The current flagships for Apple and Samsung are the iPhone 6 and the Samsung galaxy S5. The technology inside each phone determines which phone is the most advanced.

Both phones are competitive, and while the Galaxy is definitely the more advanced phone, with its larger phone screen, larger battery, and 12 megapixel camera. The iPhone 6 is still in the race because of its loyal fanbase.

Samsung has something in store for Apple though. Recently Samsung has taken the next step to make the next innovations with the Samsung Galaxy S5, but they have also introduced a new phone that is very similar to the iPhone. The Samsung Galaxy Alpha mimics the iPhone in more ways than one. With an aluminum casing, the exact same screen size, and a smaller overall build the Alpha has copied the iPhone in several key ways. Samsung is looking for innovation and also providing a cheap alternative to the iPhone. The iPhone lists for $650 dollars without a 2-year contract, but the Samsung Galaxy Alpha will most likely list for considerably less, as is the current trend with the Galaxy S5.

The iPhone is more expensive and is basically the same phone as the last version—and then there are a number of key features the S5 has that the iPhone does not have.

The S5 has an improved wireless transmitter that actually allows for better access to cellular 4g networks. While Android was the first phone to accept 4g wireless in 2010, it was more than 2 years before the first iPhone that would connect to 4g. Android was also the first to offer a fully functional landscape mode for horizontal typing on their phones. In 2010, Android embraced bigger screen size, allowing people to type in landscape mode. Apple only adopted this feature for the iPhone 6. The S5 has a 12 megapixel camera versus the iPhone’s 8 MP camera. One of Apple’s biggest “new features” is Apple Pay. This allows you to pay with your phone, by sending your bank information to pay stations. Android offered similar capabilities back in 2010.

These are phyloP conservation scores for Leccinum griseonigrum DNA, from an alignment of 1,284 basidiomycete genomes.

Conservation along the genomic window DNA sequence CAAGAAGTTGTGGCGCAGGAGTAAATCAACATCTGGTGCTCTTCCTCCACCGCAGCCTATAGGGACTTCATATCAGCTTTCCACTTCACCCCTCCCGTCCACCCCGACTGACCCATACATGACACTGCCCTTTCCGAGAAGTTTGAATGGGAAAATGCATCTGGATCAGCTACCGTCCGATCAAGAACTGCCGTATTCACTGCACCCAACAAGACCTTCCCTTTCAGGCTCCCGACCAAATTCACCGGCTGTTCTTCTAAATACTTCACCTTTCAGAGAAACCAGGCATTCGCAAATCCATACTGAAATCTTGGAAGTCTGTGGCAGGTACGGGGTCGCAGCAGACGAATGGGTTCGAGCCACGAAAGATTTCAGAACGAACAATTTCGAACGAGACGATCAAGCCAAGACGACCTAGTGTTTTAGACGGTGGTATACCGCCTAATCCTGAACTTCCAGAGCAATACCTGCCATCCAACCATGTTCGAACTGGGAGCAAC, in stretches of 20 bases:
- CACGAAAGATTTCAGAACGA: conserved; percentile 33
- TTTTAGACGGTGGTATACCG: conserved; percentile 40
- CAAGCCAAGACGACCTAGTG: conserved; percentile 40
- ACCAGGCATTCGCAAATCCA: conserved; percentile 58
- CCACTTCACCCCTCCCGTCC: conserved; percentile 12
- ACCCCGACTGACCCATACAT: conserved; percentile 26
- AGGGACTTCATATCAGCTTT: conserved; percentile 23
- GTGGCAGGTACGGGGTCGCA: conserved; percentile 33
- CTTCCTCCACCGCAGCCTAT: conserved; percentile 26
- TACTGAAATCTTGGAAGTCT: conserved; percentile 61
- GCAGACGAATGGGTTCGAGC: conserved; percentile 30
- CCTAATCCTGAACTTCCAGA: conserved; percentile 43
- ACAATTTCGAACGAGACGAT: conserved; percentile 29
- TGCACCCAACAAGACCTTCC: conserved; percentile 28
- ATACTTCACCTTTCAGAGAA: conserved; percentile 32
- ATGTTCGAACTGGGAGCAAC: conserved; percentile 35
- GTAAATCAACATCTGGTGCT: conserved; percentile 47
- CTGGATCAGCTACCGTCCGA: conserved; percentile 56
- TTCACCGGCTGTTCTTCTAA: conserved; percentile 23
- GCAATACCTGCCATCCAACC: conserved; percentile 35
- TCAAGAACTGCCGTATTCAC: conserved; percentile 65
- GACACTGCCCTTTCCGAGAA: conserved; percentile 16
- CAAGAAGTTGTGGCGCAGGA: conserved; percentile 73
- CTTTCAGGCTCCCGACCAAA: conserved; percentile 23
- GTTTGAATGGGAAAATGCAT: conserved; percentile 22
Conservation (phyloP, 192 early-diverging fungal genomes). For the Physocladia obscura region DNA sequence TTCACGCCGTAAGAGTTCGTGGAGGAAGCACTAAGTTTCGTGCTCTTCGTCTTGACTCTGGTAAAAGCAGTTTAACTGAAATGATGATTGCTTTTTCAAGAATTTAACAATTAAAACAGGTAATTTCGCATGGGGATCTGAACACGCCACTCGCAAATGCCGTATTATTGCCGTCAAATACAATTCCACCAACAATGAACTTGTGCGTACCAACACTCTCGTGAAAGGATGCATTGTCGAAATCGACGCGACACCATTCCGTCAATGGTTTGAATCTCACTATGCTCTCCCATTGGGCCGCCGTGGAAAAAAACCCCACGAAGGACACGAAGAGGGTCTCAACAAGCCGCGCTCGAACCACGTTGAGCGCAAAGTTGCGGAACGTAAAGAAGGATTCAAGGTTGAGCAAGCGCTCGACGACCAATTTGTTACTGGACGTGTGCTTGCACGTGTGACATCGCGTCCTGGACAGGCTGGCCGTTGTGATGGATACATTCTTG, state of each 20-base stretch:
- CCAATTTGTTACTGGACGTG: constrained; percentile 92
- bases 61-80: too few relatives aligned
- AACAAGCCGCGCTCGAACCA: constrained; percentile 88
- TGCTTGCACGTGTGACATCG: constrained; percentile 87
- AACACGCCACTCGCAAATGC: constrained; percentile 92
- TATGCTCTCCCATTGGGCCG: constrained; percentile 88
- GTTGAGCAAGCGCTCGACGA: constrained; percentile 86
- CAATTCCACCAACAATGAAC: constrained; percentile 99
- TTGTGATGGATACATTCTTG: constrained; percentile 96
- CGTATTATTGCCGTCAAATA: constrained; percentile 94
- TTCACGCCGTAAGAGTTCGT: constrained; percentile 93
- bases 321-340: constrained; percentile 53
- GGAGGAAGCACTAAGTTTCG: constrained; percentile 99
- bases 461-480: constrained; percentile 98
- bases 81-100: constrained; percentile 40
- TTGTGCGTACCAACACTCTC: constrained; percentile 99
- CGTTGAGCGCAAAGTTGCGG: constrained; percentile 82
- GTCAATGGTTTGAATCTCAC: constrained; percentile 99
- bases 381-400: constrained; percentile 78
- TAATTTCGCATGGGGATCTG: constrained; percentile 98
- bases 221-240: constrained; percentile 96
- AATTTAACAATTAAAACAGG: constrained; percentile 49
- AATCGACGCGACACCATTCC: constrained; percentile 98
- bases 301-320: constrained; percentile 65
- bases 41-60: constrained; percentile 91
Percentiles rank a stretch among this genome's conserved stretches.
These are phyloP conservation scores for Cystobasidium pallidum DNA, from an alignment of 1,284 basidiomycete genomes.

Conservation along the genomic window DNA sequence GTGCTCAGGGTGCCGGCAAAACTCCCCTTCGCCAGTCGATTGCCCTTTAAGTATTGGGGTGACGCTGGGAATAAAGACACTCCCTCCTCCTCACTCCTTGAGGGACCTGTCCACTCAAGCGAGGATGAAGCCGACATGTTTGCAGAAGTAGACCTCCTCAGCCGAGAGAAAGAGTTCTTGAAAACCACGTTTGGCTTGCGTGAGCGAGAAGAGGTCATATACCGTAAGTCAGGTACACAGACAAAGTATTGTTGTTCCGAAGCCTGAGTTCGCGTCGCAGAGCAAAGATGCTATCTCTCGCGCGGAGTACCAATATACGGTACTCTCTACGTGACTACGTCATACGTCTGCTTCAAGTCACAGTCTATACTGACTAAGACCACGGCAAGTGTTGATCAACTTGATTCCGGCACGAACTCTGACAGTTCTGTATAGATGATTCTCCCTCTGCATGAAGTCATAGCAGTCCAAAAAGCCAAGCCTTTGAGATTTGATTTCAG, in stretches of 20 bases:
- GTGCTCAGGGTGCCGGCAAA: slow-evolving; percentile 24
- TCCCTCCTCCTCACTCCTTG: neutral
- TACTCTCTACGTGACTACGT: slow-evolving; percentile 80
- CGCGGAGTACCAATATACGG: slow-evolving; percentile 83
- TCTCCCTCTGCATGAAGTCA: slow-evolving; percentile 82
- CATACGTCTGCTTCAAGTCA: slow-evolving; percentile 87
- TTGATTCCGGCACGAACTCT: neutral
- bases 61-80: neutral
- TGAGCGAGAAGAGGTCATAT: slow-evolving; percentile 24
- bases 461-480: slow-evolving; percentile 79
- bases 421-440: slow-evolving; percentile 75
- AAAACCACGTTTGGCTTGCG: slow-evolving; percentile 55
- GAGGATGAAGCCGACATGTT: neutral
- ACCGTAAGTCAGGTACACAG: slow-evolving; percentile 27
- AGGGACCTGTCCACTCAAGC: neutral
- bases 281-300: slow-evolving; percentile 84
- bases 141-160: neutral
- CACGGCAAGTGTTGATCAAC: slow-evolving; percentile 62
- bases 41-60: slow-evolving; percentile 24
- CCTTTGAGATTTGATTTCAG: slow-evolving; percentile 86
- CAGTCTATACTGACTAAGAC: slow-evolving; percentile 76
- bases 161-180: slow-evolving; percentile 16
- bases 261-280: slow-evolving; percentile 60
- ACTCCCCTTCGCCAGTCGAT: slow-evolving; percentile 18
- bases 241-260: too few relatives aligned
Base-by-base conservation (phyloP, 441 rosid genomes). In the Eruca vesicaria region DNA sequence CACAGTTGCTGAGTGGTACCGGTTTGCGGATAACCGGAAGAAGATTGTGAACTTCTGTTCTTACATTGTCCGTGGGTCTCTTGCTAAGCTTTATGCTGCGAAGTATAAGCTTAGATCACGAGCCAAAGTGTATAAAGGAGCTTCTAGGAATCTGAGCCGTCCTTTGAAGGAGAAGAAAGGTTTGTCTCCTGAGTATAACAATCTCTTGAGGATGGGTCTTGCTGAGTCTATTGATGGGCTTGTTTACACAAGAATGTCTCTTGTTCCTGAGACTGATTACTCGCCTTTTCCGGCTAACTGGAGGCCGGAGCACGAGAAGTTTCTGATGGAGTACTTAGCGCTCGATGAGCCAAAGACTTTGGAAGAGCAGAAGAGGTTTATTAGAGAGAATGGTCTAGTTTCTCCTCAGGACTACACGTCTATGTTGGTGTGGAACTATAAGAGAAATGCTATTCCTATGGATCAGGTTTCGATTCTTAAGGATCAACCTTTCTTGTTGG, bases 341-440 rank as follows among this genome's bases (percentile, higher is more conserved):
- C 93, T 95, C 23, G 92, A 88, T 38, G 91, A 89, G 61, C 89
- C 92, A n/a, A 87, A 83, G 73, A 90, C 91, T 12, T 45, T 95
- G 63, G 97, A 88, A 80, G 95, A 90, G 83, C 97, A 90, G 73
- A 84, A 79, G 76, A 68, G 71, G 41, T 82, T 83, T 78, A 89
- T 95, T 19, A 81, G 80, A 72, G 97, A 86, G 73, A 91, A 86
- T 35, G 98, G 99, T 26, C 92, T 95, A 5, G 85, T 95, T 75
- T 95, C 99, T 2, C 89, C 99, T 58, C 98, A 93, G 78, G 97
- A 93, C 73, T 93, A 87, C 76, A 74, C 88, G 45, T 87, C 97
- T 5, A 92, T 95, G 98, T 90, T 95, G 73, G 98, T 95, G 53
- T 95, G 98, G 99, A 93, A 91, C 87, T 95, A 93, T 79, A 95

Apple came into the phone game very strong and fast. In 2007, they provided a phone that was revolutionary, but they haven’t improved their product much since then. Apple’s loyal fanbase will always be willing to pay $600 for the newest phone, but Android is offering a wide array of competitive phones, many of them better.

Thomas Winkleman

You Might Want to Get Bigger Pockets-Are Phablets the Phuture?

Millions of people recently flocked to their local Apple store to purchase the new iPhone 6 Plus. The new iPhone 6 Plus as well as the Samsung Galaxy Note have been given the name of “Phablet,” combining the words phone and tablet, due to their large size. The concept of the Phablet is not a new one in the digital world; it was first brought up in 2011 when the Samsung Galaxy Note was originally launched.